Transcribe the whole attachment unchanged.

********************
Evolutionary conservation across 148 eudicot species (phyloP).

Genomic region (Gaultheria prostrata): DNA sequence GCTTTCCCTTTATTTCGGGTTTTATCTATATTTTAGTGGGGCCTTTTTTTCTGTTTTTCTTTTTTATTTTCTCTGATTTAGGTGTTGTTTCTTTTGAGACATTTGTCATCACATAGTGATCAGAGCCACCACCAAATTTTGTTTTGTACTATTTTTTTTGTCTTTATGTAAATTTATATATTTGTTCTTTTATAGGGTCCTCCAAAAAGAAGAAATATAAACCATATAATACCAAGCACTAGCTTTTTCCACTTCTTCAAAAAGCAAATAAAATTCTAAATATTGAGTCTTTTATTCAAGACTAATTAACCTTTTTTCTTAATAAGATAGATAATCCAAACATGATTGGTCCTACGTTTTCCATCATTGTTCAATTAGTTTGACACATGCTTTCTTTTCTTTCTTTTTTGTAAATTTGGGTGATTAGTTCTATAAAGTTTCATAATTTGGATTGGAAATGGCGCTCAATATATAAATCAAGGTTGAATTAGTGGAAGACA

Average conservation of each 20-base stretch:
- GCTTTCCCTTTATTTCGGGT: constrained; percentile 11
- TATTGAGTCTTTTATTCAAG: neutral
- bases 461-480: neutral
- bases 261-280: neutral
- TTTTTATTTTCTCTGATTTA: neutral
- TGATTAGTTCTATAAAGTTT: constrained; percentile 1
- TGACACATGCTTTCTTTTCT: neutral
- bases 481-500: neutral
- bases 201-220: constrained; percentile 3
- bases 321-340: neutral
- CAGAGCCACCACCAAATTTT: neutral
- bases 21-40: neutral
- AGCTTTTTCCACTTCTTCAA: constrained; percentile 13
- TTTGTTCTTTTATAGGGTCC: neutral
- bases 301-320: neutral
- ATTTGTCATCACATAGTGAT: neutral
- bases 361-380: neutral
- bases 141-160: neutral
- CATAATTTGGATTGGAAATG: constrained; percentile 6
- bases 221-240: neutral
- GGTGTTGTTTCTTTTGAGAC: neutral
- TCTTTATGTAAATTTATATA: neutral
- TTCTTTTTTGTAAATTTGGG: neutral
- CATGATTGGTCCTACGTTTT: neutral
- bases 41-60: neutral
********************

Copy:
Evolutionary conservation across 148 eudicot species (phyloP).

Genomic region (Gaultheria prostrata): DNA sequence GCTTTCCCTTTATTTCGGGTTTTATCTATATTTTAGTGGGGCCTTTTTTTCTGTTTTTCTTTTTTATTTTCTCTGATTTAGGTGTTGTTTCTTTTGAGACATTTGTCATCACATAGTGATCAGAGCCACCACCAAATTTTGTTTTGTACTATTTTTTTTGTCTTTATGTAAATTTATATATTTGTTCTTTTATAGGGTCCTCCAAAAAGAAGAAATATAAACCATATAATACCAAGCACTAGCTTTTTCCACTTCTTCAAAAAGCAAATAAAATTCTAAATATTGAGTCTTTTATTCAAGACTAATTAACCTTTTTTCTTAATAAGATAGATAATCCAAACATGATTGGTCCTACGTTTTCCATCATTGTTCAATTAGTTTGACACATGCTTTCTTTTCTTTCTTTTTTGTAAATTTGGGTGATTAGTTCTATAAAGTTTCATAATTTGGATTGGAAATGGCGCTCAATATATAAATCAAGGTTGAATTAGTGGAAGACA

Average conservation of each 20-base stretch:
- GCTTTCCCTTTATTTCGGGT: constrained; percentile 11
- TATTGAGTCTTTTATTCAAG: neutral
- bases 461-480: neutral
- bases 261-280: neutral
- TTTTTATTTTCTCTGATTTA: neutral
- TGATTAGTTCTATAAAGTTT: constrained; percentile 1
- TGACACATGCTTTCTTTTCT: neutral
- bases 481-500: neutral
- bases 201-220: constrained; percentile 3
- bases 321-340: neutral
- CAGAGCCACCACCAAATTTT: neutral
- bases 21-40: neutral
- AGCTTTTTCCACTTCTTCAA: constrained; percentile 13
- TTTGTTCTTTTATAGGGTCC: neutral
- bases 301-320: neutral
- ATTTGTCATCACATAGTGAT: neutral
- bases 361-380: neutral
- bases 141-160: neutral
- CATAATTTGGATTGGAAATG: constrained; percentile 6
- bases 221-240: neutral
- GGTGTTGTTTCTTTTGAGAC: neutral
- TCTTTATGTAAATTTATATA: neutral
- TTCTTTTTTGTAAATTTGGG: neutral
- CATGATTGGTCCTACGTTTT: neutral
- bases 41-60: neutral